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French Open Day 3 thoughts: Lepchenko's press conference, more

Jon Wertheim reports from Paris on Varvara Lepchenko's odd press conference concerning Meldonium questions, Serena Williams and Novak Djokovic's wins and more.

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PARIS – While loving the Suzanne Lenglen Google doodle…

…thoughts from Day 3 at the 2016 French Open.

• Three of the last six Australian Open champs have fallen in the first round of the subsequent French Open. In 2014, both Stan Wawtinka and Li Na were bounced in their maiden matches. Today on Court Chatrier, Angelique Kerber was expelled from the draw, losing in three sets to streaky Kiki Bertens of the Netherlands. Since Melbourne, Kerber has been struggling to handle the heightened and intensified expectations that come with winning a Major. But credit Bertens—who won a title over the weekend—for playing well on a big occasion.

Murray survives, Nadal cruises and Kerber loses on French Open Day 3

• We fixate on the stars—quite reasonably—during these events and most of them won today, including Serena Williams, Novak Djokovic and Rafael Nadal, who committed just three unforced errors in three sets and won 6-1, 6-1, 6-1. But some of the most compelling matches (and stories) come from the lesser lights. One example among many: Taylor Townsend, the 20-year-old American, turned pro two years ago and it's been a tough going since. Even after earning a wild card here by virtue of winning the USTA spring Challenge, Townsend is ranked No. 172. Today, though, she showed off her power and shotmaking and handled Amandine Hesse (herself a wild card) and advanced. Apart from guaranteeing Townsend $60,000—more than she made this entire year—it's wins like these that can catalyze careers.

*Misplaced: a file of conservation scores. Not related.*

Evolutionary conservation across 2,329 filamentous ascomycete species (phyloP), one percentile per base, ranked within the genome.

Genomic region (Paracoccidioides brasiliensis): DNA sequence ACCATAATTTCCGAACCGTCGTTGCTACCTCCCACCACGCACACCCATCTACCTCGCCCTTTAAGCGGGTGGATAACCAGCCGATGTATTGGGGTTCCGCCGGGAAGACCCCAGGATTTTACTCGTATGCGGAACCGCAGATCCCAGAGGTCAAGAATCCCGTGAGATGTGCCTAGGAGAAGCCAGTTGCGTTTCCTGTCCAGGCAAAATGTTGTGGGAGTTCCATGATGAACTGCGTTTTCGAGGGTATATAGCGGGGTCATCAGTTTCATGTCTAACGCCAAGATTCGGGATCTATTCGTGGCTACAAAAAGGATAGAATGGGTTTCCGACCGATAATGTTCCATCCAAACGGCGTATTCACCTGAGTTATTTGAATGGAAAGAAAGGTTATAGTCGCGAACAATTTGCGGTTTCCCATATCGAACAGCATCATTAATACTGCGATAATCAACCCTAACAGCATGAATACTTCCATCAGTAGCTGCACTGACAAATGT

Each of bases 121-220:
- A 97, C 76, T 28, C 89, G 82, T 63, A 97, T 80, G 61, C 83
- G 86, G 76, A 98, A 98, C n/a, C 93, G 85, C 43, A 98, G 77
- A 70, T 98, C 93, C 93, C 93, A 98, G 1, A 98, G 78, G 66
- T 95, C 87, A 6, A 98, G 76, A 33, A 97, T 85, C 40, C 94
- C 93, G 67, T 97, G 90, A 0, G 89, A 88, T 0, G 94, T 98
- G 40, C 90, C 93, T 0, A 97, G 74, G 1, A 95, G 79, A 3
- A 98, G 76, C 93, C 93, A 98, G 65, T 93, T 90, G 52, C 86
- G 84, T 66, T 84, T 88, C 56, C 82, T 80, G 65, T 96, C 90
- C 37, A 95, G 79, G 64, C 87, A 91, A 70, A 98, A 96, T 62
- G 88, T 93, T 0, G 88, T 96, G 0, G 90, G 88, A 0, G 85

• In might be a competitive battle at the 2019 U.S. Open. But for now, a match between Borna Coric and Taylor Fritz resembled two players at different points of their careers. Coric played organized, composed tennis, showed off his speed and won in three disorientingly quick-and-easy sets.

• After losing to Ekatarina Makarova, Varvara Lepchenko attended her press conference. She's been missing in action for much of the spring and the murmurs about the source were amplifying by the day. Here's part of an awkward exchange:

Victoria Azarenka retires from first round match at French Open

Q. Tough defeat. I want to ask you something off topic about your time away. A bunch of us have heard that you had a positive test for Meldonium and it was a very low amount. I think it's been resolved now. Can you please confirm that for us and talk about it?

VARVARA LEPCHENKO: At moment I have no comment on any of this. I'm here just to answer tennis questions. If you have any questions about my match, I would gladly answer them. But otherwise, I just have no comments.

Q. The last question I would ask then is would you say that's not true, that that did not happen?

VARVARA LEPCHENKO: Again, I just—like I said, I have no comments.

Q. One more on this. When you say at this point, does that mean you will be saying something in the future about it?

VARVARA LEPCHENKO: I'm here to answer questions about my match. If you guys have any questions about my match, I'm gladly to answer them.

A tale of two No. 2-seeds Murray, Radwanska on French Open Day 2

​​Q. During your match was it a distraction having these things being said about you by Anatoly Glebov, and were you more affected by them being true or not true during your match?

VARVARA LEPCHENKO: You know, I was just focusing on my game. I don't really think about anything else.

Q. Was what he said true? Are you going to deny the reports out there in the media now?